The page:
A Tire Swing Story is a bite-sized "imagining" inspired by an object I discover while wandering. It could be a curbside trash gem or a message sprayed on a wall. A lost mitten, or an antique store find. Anything goes. I photograph the object and post them together, the story and its inspiration. There will be a new story every Monday and Wednesday. On Fridays, I'll discuss writing, life, love, and coffee. (In no particular order and maybe all at once.)

Monday, January 17, 2011

I am a middle-aged woman in a long purple coat and a white hat with a pom-pom, that I happen to like despite the slight ridiculousness of the thing. 
I am walking along a sidewalk that is encrusted with snow and murderously slippery. In my left hand is a cane with a rubber stopper on the bottom. Between steps, I lean on the cane. My breath is coming fast and creating little puffs of fog around my head.

I've been at this for over an hour. The same walk that used to take me fifteen minutes.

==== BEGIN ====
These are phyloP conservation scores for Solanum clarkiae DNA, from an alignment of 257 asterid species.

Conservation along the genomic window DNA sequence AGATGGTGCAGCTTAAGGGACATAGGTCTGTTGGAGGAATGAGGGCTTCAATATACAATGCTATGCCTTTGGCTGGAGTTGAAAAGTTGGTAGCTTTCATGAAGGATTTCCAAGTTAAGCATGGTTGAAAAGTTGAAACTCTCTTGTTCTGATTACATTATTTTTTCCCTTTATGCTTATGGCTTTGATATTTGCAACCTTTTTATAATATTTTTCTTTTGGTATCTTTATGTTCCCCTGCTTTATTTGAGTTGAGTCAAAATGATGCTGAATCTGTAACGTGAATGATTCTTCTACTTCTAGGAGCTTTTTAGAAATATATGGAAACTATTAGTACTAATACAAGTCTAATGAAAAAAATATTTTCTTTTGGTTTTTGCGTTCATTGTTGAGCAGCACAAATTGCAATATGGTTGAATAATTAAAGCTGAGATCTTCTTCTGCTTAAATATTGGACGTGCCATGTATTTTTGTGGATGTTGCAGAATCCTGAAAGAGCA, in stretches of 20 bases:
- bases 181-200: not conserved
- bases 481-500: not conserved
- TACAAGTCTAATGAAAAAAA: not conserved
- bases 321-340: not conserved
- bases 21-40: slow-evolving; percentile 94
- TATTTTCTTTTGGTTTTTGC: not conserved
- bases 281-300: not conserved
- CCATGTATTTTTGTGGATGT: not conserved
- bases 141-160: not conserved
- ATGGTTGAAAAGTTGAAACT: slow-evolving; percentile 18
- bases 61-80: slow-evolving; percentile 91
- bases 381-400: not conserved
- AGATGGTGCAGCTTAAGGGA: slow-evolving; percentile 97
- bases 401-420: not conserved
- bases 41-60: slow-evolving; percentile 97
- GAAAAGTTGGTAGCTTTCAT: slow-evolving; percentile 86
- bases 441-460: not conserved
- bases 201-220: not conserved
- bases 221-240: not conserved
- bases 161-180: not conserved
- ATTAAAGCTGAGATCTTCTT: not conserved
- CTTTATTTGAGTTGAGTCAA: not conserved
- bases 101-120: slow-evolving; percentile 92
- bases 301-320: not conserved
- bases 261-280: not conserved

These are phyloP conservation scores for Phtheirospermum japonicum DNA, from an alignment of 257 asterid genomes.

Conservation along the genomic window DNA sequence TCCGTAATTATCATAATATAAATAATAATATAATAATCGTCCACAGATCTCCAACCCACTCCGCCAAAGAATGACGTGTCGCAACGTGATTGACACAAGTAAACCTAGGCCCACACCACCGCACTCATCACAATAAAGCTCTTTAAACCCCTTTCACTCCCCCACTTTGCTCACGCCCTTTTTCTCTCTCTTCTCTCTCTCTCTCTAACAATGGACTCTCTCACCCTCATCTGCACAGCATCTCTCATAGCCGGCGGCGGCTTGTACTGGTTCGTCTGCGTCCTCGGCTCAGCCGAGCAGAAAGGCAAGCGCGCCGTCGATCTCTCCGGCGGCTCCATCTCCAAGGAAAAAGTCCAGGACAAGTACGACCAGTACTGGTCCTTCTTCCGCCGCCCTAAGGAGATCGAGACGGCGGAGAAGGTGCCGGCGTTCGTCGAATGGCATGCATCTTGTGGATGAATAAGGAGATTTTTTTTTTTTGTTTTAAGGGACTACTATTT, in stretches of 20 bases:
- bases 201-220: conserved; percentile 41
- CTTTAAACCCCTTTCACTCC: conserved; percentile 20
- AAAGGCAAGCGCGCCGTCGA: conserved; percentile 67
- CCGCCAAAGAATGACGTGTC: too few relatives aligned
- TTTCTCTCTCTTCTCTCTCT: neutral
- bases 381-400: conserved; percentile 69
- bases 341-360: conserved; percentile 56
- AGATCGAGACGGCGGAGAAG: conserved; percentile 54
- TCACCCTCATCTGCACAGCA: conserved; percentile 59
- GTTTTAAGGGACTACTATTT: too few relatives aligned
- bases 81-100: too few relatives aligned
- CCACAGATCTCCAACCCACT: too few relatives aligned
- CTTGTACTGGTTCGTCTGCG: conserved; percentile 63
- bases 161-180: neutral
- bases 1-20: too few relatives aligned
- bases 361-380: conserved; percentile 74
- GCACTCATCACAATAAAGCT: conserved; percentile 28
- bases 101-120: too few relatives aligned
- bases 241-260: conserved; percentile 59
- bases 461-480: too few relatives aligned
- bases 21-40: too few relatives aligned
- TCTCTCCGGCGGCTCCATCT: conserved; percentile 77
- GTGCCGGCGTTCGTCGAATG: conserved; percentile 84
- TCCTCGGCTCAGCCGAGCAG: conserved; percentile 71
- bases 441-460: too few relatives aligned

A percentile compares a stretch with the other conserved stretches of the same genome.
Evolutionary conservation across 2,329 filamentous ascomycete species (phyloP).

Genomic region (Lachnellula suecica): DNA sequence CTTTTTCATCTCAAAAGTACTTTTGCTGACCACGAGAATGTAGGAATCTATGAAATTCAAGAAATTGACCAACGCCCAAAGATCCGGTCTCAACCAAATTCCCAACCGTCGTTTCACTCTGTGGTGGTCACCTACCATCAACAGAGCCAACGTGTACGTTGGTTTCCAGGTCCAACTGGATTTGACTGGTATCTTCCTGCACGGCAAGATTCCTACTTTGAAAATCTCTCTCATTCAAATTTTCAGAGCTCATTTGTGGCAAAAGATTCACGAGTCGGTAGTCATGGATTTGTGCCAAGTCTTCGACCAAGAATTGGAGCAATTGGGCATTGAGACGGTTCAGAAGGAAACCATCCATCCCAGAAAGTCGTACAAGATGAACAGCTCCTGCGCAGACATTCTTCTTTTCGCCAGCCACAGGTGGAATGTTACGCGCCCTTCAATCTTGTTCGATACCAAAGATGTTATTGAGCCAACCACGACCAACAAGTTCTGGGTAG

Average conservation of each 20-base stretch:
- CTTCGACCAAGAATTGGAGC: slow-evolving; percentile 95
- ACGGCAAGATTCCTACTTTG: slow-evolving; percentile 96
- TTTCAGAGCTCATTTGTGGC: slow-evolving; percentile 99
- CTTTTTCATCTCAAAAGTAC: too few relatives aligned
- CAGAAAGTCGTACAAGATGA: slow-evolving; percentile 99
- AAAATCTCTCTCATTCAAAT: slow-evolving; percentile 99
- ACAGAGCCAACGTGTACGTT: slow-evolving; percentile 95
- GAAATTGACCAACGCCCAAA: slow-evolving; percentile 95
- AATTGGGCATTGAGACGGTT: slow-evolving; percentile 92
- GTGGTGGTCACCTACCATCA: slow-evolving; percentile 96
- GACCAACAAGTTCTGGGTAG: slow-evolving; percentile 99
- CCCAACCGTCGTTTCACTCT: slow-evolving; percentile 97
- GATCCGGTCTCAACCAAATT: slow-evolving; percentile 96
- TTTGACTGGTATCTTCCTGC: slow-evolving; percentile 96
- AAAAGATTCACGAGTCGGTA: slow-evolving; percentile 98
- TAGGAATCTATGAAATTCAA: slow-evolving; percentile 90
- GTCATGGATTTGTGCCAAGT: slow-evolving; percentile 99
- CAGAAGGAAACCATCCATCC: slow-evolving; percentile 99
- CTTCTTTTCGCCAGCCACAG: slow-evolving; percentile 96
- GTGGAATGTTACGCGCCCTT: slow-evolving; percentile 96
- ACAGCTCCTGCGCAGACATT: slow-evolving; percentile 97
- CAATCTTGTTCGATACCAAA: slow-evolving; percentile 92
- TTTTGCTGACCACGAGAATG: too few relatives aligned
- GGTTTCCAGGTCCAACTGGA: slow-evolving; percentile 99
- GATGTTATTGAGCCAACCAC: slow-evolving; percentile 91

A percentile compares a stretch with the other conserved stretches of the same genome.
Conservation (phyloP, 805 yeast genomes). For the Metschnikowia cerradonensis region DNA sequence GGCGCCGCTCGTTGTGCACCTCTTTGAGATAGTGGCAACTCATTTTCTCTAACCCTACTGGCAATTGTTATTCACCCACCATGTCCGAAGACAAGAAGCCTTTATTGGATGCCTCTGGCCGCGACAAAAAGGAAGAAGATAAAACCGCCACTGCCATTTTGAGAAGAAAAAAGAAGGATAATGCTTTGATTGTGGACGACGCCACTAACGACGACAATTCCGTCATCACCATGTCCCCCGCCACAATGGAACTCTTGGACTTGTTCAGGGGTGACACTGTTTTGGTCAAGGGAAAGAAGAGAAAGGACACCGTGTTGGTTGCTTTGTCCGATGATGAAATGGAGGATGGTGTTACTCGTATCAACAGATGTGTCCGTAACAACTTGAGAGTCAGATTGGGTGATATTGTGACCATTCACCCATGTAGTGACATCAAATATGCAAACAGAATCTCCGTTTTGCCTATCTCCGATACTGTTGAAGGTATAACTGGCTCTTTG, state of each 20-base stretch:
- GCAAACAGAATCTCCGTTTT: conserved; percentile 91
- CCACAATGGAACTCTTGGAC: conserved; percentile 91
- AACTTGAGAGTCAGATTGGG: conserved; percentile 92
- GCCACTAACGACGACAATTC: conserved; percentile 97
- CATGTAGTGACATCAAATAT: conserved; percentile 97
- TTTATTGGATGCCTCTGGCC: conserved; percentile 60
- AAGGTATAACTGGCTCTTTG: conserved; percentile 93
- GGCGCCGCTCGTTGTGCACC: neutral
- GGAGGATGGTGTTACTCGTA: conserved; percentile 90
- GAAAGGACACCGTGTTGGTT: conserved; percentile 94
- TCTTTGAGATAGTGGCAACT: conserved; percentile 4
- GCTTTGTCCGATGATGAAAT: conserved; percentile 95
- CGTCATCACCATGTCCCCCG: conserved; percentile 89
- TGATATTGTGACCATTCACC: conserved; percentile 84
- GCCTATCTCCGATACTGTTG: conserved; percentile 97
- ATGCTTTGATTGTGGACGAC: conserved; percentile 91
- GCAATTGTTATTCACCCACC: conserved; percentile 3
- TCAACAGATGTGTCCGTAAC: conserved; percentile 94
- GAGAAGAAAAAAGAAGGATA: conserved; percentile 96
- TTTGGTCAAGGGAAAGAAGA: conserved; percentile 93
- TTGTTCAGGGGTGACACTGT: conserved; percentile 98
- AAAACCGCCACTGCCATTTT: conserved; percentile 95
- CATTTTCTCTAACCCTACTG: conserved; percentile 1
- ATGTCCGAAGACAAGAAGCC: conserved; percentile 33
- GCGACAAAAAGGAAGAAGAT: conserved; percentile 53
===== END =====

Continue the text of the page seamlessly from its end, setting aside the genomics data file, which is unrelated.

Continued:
Gus, the neighbor said he'd be happy to do my grocery shopping. And I know my daughter, Rachel would like nothing more than to bundle me into the car and bring me herself. Still, as long as I can walk, I will go to the store. Even if it takes me the whole damn day. 

Halfway there, I stop on a bench to rest. My knees are shaking more than usual and my chest feels full of fire. In my panic, I allow myself to wonder if today is the day I don't make it, when I turn around and return home. Accept defeat and crawl into bed.

In the nearest shop is a replica of a dinosaur head. Its huge jagged mouth is open, taking up most of the window. 

Rachel's been bringing me books with titles like: "Healing Visualizations", and "Fighting Cancer from Within." She's also taken to giving me bunches of greens the size of funeral arrangements.

"Eating green vegetables helps to remove free radicals from your body, Mom," she says.

Did this dinosaur know when her time was at an end? Did she feel her extinction coming as her world changed and the blood in her veins began to warm? Did she lay down in the ferns and accept her fate? 

And then I think that maybe this dinosaur's mouth isn't open in some display of predatory strength, but in a last mournful howl. And this howl I understand. We all need to howl before we go. 

Using my cane, I push myself off the bench to standing. I continue on, slowly, to the store.

1 comment:

  1. Your story is bringing the sick mother and the helping and hoping for the best daughter so much alive. Thanks for sharing this wonderful story. You are so talented with words.